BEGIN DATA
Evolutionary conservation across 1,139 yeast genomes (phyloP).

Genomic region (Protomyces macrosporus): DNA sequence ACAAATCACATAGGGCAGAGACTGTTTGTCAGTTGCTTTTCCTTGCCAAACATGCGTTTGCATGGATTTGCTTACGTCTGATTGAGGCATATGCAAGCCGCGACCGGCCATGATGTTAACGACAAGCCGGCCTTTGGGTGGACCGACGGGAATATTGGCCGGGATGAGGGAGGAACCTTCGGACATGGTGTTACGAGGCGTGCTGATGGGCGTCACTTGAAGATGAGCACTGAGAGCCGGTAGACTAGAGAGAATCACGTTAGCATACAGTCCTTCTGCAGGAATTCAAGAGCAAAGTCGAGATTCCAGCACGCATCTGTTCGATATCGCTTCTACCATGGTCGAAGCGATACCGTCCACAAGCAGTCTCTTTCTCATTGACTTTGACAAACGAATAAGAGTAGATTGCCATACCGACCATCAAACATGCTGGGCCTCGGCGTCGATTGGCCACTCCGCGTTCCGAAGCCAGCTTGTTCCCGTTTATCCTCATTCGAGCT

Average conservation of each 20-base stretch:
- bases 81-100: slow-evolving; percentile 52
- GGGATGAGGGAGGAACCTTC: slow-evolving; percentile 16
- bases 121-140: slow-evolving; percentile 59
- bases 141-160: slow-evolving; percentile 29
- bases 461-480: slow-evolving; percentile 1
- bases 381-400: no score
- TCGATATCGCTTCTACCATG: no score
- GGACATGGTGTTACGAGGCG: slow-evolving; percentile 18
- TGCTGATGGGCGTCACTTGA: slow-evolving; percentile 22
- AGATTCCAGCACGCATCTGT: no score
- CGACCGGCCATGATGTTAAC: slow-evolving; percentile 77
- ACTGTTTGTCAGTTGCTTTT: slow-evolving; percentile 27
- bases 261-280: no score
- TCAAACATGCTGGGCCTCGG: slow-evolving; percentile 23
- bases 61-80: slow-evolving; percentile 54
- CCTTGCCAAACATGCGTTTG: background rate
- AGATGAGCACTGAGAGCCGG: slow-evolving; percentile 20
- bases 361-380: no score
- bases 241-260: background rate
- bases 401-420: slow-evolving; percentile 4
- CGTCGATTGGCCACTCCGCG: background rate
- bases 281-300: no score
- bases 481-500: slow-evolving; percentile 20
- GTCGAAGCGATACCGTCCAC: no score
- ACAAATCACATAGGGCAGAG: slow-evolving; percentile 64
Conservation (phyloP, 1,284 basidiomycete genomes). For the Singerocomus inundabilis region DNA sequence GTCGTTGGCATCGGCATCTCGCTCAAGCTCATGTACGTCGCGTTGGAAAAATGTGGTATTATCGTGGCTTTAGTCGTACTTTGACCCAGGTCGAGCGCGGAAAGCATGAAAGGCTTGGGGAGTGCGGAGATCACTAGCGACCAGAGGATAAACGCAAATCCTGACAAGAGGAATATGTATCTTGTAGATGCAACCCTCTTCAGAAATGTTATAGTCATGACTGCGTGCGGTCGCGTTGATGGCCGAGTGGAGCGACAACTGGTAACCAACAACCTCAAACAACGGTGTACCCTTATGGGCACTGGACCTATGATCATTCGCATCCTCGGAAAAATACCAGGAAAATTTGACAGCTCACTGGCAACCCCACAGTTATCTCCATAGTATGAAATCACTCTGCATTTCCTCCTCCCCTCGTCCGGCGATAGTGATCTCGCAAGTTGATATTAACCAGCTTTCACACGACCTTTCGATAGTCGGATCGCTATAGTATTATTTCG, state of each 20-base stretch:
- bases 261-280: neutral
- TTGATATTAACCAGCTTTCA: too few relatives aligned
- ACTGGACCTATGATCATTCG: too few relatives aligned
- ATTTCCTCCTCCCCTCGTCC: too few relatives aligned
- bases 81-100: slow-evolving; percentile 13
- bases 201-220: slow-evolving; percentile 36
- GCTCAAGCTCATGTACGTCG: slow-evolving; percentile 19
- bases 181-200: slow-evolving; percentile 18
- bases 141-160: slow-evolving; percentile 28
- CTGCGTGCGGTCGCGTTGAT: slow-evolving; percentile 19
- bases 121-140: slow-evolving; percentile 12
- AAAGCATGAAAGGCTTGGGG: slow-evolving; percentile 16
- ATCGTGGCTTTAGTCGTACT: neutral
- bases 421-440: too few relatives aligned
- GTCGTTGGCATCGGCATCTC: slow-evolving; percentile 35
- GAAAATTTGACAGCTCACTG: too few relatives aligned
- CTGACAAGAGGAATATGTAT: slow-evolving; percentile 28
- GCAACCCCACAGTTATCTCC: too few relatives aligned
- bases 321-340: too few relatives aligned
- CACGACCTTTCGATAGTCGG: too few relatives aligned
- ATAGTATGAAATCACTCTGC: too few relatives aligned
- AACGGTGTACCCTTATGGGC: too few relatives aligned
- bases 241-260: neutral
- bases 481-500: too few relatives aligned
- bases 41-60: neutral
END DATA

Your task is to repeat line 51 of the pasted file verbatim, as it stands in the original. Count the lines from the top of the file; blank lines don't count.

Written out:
- AACGGTGTACCCTTATGGGC: too few relatives aligned